When she pulled away, I situated myself and looked out the door that had opened behind me, with warm sunlight and the scent of fresh-cut grass pouring in. The light had just stopped short of the casket, which I approached and once again I shed tears as I looked upon the face of Brad. I felt the preacher approach me from behind and he began patting my back and grabbing my shoulder reassuringly. Surely if my bit worked on anyone, it had been the man of God. The corpse’s cheeks were caked in powder and something about his lips seemed as if they were about to whisper a threat. I didn’t want to hear it. I wiped my eyes with the sleeve of my suit jacket, thanked the preacher, and headed for the door.

The reception was to be in a building adjacent to, but still a part of, the Hill Funeral Home. There was a concrete path laid out between the two buildings which I followed to a wooden door propped open with a stone the size of a fist. I could have sworn that I’d just walked back into the room where Brad lay, the atmosphere was getting to me. I felt like plastic. The nerves were back. I’d felt nothing like it from my time on the stage. As the few attendees strolled in to pick up finger-foods and a solo cup for soda, it was unbearable. I hadn’t been caught. These people may have thought I was trying to pull one on Diane for some inheritance, but nobody said anything.


I walked back out the door, searching my pockets for a lighter for my cigarette that hung loose from my lips. Diane came out the chapel door and made her way over to me, watching her feet.


“Anything wrong, hun?” Her voice was like porcelain, I took it that those tears had been real in front of the casket.


“I guess I’m just wondering if Brad was ever a decent man.” I said. She cocked her head, then turned to look out to the parking lot.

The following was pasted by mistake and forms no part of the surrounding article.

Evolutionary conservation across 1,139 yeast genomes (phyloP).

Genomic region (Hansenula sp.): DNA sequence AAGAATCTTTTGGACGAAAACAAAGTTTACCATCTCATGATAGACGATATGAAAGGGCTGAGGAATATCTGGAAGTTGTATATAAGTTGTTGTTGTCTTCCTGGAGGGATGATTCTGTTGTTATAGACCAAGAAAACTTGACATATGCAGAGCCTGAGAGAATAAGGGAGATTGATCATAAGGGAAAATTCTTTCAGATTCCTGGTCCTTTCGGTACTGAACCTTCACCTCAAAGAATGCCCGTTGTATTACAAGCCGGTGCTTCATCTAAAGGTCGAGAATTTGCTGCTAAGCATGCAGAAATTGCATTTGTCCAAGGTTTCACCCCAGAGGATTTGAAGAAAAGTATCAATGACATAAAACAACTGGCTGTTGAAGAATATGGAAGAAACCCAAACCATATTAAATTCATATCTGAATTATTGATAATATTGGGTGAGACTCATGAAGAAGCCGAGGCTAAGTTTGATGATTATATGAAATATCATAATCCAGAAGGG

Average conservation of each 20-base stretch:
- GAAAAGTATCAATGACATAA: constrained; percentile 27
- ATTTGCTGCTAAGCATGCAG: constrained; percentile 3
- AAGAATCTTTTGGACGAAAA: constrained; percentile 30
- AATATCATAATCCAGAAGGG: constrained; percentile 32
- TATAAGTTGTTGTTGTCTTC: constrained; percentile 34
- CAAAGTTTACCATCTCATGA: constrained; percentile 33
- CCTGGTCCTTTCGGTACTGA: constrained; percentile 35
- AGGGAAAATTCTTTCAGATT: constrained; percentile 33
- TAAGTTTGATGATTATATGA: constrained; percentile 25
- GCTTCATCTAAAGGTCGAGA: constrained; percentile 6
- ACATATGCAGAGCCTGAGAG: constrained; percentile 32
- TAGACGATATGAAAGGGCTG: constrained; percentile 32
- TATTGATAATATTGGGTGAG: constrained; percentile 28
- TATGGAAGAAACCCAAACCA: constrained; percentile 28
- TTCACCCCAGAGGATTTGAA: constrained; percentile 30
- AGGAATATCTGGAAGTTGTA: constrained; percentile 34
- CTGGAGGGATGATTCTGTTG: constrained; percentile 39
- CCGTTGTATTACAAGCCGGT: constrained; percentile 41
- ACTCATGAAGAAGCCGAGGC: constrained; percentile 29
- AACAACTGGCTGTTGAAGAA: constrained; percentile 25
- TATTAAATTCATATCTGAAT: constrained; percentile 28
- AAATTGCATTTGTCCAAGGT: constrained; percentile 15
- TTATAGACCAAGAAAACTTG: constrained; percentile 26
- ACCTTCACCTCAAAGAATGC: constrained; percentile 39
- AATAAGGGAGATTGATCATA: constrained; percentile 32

“It’s hard to say. He had a bad childhood, but my momma must’ve thought something of him.”


I nodded and lit the cigarette. Diane waited beside me.


“You don’t have to stay any longer, y’know. I really do appreciate you coming.” She put out a gloved hand. “Here.” She held a check folded small as a pack of matchsticks.

I slipped the check into the pocket of my slacks and walked towards my little beat-up Impala. As the engine turned, those unbearable thoughts came running back. If my car were to run off into some deep holler and leave my corpse limp, I’d not be much different from Brad Cox. The only person that would stand in line and give my face a good once-over in the casket would have to be paid a hundred-fifty an hour. There’s little pity for the prideful man who denies help as his boat sinks.


I might have imagined the way Billy felt burying his pups in Where the Red Fern Grows to muster up the tears inside of Chapel C, but more tears were born from the thought of myself sorry as a dog - being buried on the hill with no one to see. It occurred to me that my performance today at the Hill Funeral Home couldn’t have been too convincing, considering how I’d left. But I had to leave. The hum of that old Coke machine was too damn loud.


-Michael Cole Allen